I recently wrote of the importance of keeping after-school sports programs alive in the Mt. Diablo Unified School District. At the same time, a negative side of high school sports is brewing in the Acalanes Union High School District, with allegations being raised that student athletes are getting preferential treatment after they violate ethics code that regulate their behavior during school activities and outside of school.
The publisher of the blog, EastBayDaze reports that he has become aware of a number of alleged ethics violations among student athletes. These codes might involve student athletes being caught drinking or using other drugs in season, but not being appropriately disciplined.
The EastBayDaze has not been able to publicly detail any exact incident, because these students are minors and their identities are protected. But the blog has been following the case of a raucous party in Lafayette that led to the arrest of seven Miramonte High students. A car leaving the party, carrying a group of girls crashed, into a telephone pole. The passengers scattered, and the driver called her parents, who came and spirited her away. The parents of the teen hosting the party, and the parents of the girl in the accident have been arrested on a variety of charges.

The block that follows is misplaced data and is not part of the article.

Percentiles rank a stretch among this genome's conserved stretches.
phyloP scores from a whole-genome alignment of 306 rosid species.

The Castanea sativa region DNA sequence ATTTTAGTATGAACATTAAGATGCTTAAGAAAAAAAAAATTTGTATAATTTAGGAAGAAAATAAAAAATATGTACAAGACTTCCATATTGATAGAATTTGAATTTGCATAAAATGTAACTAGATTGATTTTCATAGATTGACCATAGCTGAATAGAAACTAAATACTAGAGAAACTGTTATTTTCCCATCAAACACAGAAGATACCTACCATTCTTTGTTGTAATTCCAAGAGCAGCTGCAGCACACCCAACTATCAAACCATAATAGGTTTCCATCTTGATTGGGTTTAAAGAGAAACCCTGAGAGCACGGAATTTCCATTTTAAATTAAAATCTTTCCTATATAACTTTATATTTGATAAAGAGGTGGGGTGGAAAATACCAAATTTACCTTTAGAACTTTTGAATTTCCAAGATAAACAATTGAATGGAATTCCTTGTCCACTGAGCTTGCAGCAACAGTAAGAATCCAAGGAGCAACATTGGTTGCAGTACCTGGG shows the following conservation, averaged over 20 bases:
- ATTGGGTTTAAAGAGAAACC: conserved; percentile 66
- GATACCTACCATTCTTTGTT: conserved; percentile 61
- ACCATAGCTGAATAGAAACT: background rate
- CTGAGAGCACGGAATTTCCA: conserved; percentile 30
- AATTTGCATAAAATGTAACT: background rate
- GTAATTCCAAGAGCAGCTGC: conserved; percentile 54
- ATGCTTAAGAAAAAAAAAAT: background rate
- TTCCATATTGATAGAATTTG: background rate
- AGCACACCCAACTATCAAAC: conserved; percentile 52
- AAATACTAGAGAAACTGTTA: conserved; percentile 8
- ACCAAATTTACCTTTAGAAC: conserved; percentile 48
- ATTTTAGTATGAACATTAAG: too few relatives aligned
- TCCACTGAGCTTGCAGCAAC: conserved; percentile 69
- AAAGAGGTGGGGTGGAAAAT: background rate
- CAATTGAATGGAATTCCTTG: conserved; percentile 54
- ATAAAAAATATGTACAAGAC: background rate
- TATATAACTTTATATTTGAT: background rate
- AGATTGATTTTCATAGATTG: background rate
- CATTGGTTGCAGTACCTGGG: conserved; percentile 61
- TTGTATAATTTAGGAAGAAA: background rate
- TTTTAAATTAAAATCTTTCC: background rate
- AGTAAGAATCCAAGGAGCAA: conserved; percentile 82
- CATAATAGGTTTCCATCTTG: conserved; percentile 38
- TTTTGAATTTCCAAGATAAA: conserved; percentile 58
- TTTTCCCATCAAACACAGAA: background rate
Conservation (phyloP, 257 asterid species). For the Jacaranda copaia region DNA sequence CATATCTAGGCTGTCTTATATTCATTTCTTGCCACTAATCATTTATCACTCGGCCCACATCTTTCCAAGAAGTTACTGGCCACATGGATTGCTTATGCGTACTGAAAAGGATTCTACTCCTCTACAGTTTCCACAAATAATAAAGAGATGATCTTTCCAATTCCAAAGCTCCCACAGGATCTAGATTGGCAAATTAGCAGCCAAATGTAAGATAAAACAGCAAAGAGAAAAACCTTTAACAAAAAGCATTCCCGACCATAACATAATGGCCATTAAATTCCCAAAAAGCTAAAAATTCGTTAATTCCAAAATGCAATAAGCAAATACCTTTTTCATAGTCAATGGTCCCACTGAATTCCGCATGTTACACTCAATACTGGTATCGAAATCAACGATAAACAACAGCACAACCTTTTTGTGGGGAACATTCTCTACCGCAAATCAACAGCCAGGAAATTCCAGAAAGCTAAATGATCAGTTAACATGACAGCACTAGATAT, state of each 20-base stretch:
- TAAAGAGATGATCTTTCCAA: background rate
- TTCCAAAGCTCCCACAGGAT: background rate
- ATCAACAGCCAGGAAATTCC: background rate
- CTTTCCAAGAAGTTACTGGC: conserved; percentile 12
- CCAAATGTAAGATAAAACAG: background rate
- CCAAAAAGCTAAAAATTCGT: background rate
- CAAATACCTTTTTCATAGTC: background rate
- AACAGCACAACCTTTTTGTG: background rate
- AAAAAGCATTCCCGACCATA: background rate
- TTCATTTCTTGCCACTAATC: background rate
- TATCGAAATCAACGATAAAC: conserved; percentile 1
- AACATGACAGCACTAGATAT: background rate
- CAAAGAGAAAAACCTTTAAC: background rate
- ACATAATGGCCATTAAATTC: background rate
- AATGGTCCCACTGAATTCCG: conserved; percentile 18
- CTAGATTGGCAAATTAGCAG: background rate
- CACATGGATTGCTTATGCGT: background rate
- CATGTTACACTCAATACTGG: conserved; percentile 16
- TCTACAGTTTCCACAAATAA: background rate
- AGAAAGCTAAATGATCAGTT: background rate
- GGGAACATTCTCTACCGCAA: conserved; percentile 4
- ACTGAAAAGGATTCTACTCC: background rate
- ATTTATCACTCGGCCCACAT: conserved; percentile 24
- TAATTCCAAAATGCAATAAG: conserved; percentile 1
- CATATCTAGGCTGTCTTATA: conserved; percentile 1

With allegations of favoritism persisting, Miramonte High’s principal distributed a reminder to parents of the rules and regulations that apply to student athletes. Presumably, parents of student athletes should have these rules and regulations lying around their homes, but maybe there are some parents who don’t think these pesky rules apply to their little darlings.
Essentially, in both districts, athletes are prohibited from the use of tobacco, alcohol, or any illegal drugs or narcotics during their season of sport. Violations of these rules can prompt school authorities to suspend the athlete from participating in his or her sport for 45 school days.
These rules apply to misconduct that takes place both during school activities and outside of school.In the Acalanes district, moreover, a student caught selling drugs may also face expulsion.